You know your pencil cactus is dying if it either looks droopy, brittle, mushy, gray, yellow, or brown. One of the most common reasons for pencil cactus dying is overwatering.
Your pencil cactus may also be drying up because of under-watering, root issues, unsuitable temperatures, humidity, inadequate light, over-fertilization, and unbefitting soil conditions.
The good news is that you can revive your dying pencil cactus by fixing the above problems.
Contrary to what its name suggests, the pencil cactus is a succulent of the Europhobia genus and not a cactus.
Other terms used for this plant include milk bush, naked lady, and firestick plant.
Its origins are traced to parts of Africa and India. You can grow it as a houseplant or ornamental succulent in your garden.
While it is easy to take care of, it also needs to be in suitable conditions.
Read on to learn more about why your pencil cactus is dying and how to save it.
7 Reasons Why Your Pencil Cactus Is Dying
1. Overwatering or Under-Watering
Overwatering is usually the most likely reason for pencil cactus death.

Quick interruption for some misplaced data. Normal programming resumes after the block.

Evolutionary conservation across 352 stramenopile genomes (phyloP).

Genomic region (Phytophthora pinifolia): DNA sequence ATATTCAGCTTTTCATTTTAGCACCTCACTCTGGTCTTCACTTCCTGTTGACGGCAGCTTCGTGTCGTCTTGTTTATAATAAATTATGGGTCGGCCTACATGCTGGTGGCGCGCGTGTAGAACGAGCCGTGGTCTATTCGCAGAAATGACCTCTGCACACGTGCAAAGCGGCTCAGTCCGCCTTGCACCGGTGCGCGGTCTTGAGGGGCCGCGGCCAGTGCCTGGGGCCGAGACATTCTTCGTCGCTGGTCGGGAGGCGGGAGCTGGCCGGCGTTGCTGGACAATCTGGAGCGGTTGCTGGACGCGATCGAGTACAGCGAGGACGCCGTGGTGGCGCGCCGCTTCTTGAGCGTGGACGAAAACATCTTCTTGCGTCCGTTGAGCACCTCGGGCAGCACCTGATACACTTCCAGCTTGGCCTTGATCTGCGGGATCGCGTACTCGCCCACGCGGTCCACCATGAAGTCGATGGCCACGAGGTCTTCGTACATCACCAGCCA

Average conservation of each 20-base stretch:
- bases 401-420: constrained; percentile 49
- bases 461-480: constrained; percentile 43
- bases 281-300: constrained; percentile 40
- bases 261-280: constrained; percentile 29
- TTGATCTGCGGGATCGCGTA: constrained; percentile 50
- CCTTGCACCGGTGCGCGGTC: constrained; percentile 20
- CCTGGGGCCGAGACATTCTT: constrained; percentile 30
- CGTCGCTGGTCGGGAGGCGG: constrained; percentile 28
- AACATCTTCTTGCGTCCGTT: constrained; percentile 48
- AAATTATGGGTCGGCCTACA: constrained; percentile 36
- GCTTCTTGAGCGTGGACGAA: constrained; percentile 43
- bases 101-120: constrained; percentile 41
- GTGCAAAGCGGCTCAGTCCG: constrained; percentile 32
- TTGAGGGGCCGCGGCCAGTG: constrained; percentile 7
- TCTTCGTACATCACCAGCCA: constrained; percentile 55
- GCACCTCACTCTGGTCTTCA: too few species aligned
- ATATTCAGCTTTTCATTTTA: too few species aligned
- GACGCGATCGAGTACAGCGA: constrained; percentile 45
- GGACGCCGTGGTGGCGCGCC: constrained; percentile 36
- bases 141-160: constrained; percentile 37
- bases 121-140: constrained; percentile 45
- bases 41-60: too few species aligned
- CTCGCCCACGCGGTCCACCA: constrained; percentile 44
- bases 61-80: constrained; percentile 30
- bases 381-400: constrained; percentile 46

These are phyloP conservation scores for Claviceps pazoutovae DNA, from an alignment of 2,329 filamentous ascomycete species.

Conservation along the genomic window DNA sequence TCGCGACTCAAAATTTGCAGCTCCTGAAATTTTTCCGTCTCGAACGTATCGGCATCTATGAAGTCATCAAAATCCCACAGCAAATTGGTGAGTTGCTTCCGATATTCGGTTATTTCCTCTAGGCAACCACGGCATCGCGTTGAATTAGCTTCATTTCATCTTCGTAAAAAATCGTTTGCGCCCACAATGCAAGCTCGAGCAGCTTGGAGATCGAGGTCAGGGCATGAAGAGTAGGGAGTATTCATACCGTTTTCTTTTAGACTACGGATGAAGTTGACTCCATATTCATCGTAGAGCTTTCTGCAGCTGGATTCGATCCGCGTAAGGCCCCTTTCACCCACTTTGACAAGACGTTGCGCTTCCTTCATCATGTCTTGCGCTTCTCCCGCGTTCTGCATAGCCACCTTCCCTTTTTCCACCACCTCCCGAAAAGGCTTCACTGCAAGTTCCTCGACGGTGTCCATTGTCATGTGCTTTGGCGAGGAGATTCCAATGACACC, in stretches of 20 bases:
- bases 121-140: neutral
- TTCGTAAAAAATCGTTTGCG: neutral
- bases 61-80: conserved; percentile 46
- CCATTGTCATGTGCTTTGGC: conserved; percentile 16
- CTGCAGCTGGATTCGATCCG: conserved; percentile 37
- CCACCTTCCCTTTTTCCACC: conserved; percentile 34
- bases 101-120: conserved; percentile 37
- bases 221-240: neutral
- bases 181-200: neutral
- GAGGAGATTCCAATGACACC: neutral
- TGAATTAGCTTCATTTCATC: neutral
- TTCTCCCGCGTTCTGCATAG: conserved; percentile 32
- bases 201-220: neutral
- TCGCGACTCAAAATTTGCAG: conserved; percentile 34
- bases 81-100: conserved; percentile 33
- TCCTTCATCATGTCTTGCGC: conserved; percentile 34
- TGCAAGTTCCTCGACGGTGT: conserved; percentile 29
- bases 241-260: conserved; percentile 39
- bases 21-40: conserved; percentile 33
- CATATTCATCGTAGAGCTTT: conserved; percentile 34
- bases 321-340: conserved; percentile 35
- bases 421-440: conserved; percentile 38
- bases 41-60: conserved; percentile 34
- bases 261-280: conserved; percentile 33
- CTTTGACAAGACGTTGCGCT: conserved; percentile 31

Since the plant is native to dry regions, it is naturally drought-tolerant, thus needs little water to survive.
One sure sign of overwatering is the plant turning yellow. It may also look droopy due to the large amounts of water held within it.
To confirm an overwatering issue, feel the soil. If it feels damp, you watered it a bit too much.
Under-watering may also be an issue if you forget to water the plant.
That Said: The plant’s chances of surviving with less water are certainly higher. You know your pencil cactus needs more water if it turns brown and starts to wrinkle.
2. Root Issues
Your pencil plant could develop root issues due to overwatering or soil compacting.
Excessive watering causes the roots to rot.
The same happens when the soil is too compact and lacks proper drainage.
You will know that the plant is dying from root problems if it appears shaky or mushy.
3. Unsuitable Temperature
As expected, this succulent thrives in warm temperatures, ideally between 50 and 75 degrees Fahrenheit.
This temperature range allows the plant to flower. It can also survive in temperatures higher than that.
On the other hand, it doesn’t do well below 30 degrees Fahrenheit.
As Such: During winter, the plant may begin to die. The same may happen if the plant is exposed to a cool draft from an air conditioner.
4. Unsuitable Humidity Levels